“I miss you” by pranile

“The Veelas’  themes are fairies, nature, healing, wealth and abundance. Their symbols are sweet bread, sacred fairy plants (oak, ash, thorn, foxglove, etc) and healing herbs.  These Balkan Goddesses preside over the woodlands and have the power to heal or harm, depending on the circumstances. The Veelas kindly treat humans who respect them and the earth, rewarding them with the knowledge of how to work harmoniously with the land, which, in turn, creates prosperity and abundance.

In ancient Macedonia, today was a time to appease the spirits of nature, called Drymiais. We can follow their customs by not harvesting any plants (especially vining ones), and not doing any cleaning (especially with water). If you must do one of these forbidden activities, carry iron to protect you from mischievous fairy folk.

If you live near any oak, ash or thorn trees, leave under it a little gift of sweet bread for the Veelas. As you do, whisper a short request to the Veelas for renewed health and permission to gather some herbs associated with health and healing today. Afterward, look for an ash or oak leaf or some tansy flowers. These will act as an amulet for well-being whenever you carry them with you.

For prosperity and abundance, and to improve your connection with the earth, give the Veelas an offering of honey instead, and eat a bit yourself to consume the earth’s sweetness.”

(Patricia Telesco, “365 Goddess: a daily guide to the magic and inspiration of the goddess”.)

“Goddess Artemis” by Sierra-san

Medussa, in an piece written for the Order of the White Moon, presents a very clear picture of who these nature spirits were: “The Veelas, also known as the Vily; the Eastern European name for ‘the Goddess of energy moving through the earth as nature’. They were an ancient Kith long before the Sidhe rose to dominance over western Kithain. They live mostly in Eastern mountains and forests. They were born from the primordial worship of the Great Mother in Her warrior aspect.

The Veelas are the most beautiful women but not human; they are tall and strong, with moon bright skin and white golden hair that fans out behind them, even when there is no wind. They have flashing eyes of grey or pale blue, their voices are low and musical. But do not be mistaken, they are warrior huntresses and very protective of their terrain. They are great shape-shifters able to change into animals such as snakes, swans, falcons and horses. They love to play and dance and if contacted with a great respect they may grant you health, wealth and abundant crops. But if an intruder should show disrespect they would dance the offender to death.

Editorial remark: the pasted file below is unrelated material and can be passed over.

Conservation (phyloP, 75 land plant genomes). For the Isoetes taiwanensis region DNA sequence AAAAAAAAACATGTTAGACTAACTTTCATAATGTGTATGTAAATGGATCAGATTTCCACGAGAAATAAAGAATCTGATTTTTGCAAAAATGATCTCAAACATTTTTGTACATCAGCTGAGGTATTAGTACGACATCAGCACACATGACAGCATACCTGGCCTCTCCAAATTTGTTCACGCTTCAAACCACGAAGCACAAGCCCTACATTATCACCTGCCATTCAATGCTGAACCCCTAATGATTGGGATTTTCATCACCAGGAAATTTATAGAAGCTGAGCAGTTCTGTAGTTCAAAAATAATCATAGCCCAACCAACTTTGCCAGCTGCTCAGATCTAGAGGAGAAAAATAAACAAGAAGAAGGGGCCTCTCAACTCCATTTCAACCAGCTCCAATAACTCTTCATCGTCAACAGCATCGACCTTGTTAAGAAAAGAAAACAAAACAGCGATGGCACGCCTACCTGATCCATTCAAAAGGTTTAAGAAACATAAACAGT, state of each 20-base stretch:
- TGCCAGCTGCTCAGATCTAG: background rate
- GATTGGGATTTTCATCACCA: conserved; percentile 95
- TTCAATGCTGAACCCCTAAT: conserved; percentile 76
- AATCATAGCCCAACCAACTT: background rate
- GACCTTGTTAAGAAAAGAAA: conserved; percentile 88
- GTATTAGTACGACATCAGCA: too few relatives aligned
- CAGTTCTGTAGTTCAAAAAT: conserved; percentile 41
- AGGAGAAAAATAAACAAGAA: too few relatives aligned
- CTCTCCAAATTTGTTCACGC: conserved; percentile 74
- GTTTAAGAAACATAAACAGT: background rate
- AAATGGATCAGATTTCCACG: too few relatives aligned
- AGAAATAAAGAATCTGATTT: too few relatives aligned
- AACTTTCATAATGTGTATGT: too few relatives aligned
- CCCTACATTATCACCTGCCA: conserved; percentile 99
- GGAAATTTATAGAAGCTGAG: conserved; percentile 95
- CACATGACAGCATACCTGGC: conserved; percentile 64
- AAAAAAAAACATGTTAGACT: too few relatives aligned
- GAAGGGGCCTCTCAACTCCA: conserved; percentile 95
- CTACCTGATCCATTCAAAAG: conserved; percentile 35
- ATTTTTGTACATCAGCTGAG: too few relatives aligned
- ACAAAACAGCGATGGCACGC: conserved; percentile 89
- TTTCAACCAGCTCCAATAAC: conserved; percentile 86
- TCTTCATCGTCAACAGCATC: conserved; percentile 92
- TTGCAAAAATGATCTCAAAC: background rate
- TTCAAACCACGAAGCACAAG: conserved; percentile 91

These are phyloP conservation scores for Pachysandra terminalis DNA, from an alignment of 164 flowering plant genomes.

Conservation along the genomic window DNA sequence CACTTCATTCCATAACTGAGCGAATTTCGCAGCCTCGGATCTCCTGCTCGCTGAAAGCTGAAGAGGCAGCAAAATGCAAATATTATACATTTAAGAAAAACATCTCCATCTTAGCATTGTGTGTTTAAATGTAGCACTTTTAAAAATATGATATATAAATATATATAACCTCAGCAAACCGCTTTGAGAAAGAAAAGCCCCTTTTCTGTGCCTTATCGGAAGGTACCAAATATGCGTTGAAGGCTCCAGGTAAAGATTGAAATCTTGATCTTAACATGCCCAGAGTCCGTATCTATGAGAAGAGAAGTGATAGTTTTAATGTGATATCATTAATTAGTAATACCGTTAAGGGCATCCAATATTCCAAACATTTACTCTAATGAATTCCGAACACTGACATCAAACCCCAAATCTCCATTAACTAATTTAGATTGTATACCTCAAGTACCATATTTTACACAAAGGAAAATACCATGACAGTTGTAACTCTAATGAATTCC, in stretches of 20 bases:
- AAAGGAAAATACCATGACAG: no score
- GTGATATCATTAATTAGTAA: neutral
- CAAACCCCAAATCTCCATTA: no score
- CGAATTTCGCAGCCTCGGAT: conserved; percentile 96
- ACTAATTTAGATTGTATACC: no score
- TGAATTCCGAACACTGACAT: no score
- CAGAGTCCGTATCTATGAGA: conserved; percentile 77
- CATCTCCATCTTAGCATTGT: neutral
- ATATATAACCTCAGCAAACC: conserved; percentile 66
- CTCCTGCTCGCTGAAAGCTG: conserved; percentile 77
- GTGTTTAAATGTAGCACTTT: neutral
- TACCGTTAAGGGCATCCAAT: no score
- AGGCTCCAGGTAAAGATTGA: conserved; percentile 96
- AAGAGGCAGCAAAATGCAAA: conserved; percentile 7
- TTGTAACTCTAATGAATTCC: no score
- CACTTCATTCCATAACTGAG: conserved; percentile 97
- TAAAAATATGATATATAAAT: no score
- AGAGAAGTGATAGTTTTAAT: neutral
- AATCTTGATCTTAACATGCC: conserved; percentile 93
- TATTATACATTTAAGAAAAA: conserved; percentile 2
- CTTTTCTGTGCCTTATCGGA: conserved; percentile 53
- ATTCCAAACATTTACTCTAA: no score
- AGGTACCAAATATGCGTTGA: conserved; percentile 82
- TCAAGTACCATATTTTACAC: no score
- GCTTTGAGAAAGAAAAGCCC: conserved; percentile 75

The Veelas prowled the land from Scythia in the south to the Capland in the north sharing dominion with their cousins the Valkyries. They enjoy their most satisfying relationships with trolls. The Veelas are extremely given over to honor and battle.” [1]

This led me to dig a little deeper and found reference an actual Goddess named Vila.  “Vila (pronounced vee’lah) is the eastern European name for the Goddess of Energy moving through the earth as nature.  Vily (plural) are known as female spirits that lived in the woods, mountains, and clouds; they could shape shift into swans, horses, falcons, or wolves.

In Slovakia, they are regarded as the souls of dead girls that lead young men to their deaths; they fire arrows that may disturb one’s reason.” [2]

“Vila” by Hrana Janto

Patricia Monaghan writes that Vila was “one of the most powerful European Goddesses [also] called Samovila…or Judy according to the language of the people, who pictured this woodland forces as a fair-skinned winged woman with glistening garments and golden hair falling to Her feet.  She lived deep in the woods, where She guarded animals and plants as well as cleaning rubble out of streams and assuring sufficient rainfall.

Hunters were wary of beautiful, well-dressed women speaking the languages of animals, for Vila was fiercely possessive of Her wild herds.  Should one be injured or – worse yet – killed, Vila mutilated the offender or lured him into a magic circle and danced him to death.  Alternatively, Vila might bury him in rocks by starting an avalanche, or simply cause him to keel over with a heart attack.

Vila was able to masquerade as a snake, swan, falcon, horse or whirlwind.  Cloud Vilas could transform themselves into clouds or fog.  Born on a day of soft misty rain, when the sun formed miniature rainbows on the trees, She knew all the secrets of healing and herb craft.  Should a human wish to learn Her skills, blood-sisterhood was forged with Vila.  The applicant appeared in the woods before sunrise on a Sunday of the full moon.  Drawing a circle with a birch twig or a broom, she placed several horsehairs, a hoof, and some manure inside the circle, then stood with her right foot on the hoof calling to the Vila.  Should the spirit appear and be greeted as a sister, Vila would grant any wish” (p. 311).







Goddessrealm.com, “Vila Goddess of Transformation“.

Medussa. Order of the White Moon, “The Veelas“.

Monaghan, Patricia. The New Book of Goddesses and Heroines, “Vila”.



Suggested Links:

Finnegan, Margaret. Margaretfinnegan.blogspot.com, “Goddess of the Week: The Vily“.

MXTODIS123. An Inner Journey: The Moon, Mythology and You, “Samovila“.

Mydailygoddess.blogspot.com, Vila: Shape-Shifting“.

Omda.bg, “SAMODIVA” (translated from Bulgarian).

Stanton, Sandra M. The Goddess in World Mythology, “Samovila“.

Wikipedia, “Samodiva“.